If too few sign up, however, a state’s risk pool may be imbalanced toward costlier patients, causing insurance premiums to rise and creating a vicious cycle that destabilizes the market and makes more expensive insurance less attractive to younger people. It’s too early to say whether the exchanges can meet the Congressional Budget Office’s prediction of seven million enrollees by the end of the 2014 enrollment period (and 13 million by 2015).1 But analysts say the composition of the risk pool—something that should be clearer this spring—may provide a glimpse of the ACA’s long-term financial viability.
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Explore This IssueJanuary 2014
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Instead of a consistent pattern across the country, the exchanges also will be shaped by local market forces, such as the number of competitors and the extent to which cheaper plans will try to limit access to more expensive providers. In exchange for lower premiums, some of these insurers are offering “skinny networks” that give consumers more limited options for providers. “A primary objective in the marketplace is to offer the cheapest plan possible, and to do that the insurers are going to look at who are the least expensive providers,” says Christiane Mitchell, director of federal affairs for the Association of American Medical Colleges.
“I think the challenge is who’s going to absorb the extra patients, who will cherry-pick them, and who will take everybody?” says Salahuddin Kazi, MD, associate professor of medicine in the division of rheumatic diseases at the University of Texas Southwestern Medical Center in Dallas. Rheumatologists who are already flush with patients can afford to be selective and watch from the sidelines. Doctors starting a new practice, however, may be much less choosy. “Will that become an unsustainable business model for them?” he asks.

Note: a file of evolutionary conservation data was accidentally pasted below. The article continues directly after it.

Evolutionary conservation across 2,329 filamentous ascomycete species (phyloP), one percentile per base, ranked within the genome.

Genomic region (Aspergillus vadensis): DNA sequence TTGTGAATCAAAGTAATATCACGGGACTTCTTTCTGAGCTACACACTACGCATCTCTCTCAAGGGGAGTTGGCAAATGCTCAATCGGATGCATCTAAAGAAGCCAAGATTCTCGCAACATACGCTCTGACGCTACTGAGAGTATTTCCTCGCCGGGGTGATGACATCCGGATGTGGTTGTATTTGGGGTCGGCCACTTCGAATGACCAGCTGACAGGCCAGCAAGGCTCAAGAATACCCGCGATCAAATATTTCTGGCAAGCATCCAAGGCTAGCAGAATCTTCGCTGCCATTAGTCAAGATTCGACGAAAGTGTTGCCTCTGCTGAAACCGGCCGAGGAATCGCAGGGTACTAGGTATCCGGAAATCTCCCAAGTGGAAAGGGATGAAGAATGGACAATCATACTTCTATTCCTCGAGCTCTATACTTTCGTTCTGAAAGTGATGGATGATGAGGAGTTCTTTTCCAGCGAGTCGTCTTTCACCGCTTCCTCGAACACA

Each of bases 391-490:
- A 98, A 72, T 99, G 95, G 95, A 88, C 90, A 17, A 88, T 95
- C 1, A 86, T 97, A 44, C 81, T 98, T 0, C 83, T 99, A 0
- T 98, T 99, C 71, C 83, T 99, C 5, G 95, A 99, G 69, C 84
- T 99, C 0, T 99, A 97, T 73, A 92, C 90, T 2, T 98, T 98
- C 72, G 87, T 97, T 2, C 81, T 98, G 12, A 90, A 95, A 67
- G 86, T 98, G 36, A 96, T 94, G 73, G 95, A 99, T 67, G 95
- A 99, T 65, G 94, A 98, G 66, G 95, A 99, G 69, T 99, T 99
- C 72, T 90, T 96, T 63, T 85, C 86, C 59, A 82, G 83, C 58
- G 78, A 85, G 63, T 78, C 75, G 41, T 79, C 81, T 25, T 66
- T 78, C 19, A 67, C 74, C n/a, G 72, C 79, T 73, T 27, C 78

And with the rise of accountable care organizations and practice consolidation, Dr. Laing says some independent doctors could be frozen out of exchange-based insurance plans altogether. On the flip side, he says, “everyone says there’s going to be way more patients than there are doctors, that we’re not going to be able to keep up with demand. Ultimately, I don’t know that anybody is going to starve.”
Increased emphasis on teamwork and delegation of tasks that don’t require a physician’s level of training is something that’s going to get a lot more attention moving forward.—Ann O’Malley, MD
A Question of Access
How the healthcare system will accommodate the influx of newly insured, in fact, remains one of the biggest unknowns. Mitchell says the existing doctor shortage—almost evenly split between primary and specialty care—is already worsening due to the sheer number of Baby Boomers entering Medicare. At the same time, she says, one in three doctors in the U.S. is now over the age of 60. Whether through Medicaid or the marketplace, the ACA’s coverage expansion will exacerbate the shortages. “It’s not to the level of the Boomers entering Medicare, but it certainly is having a major impact on access issues, and exacerbating the shortage, again, across specialties,” she says.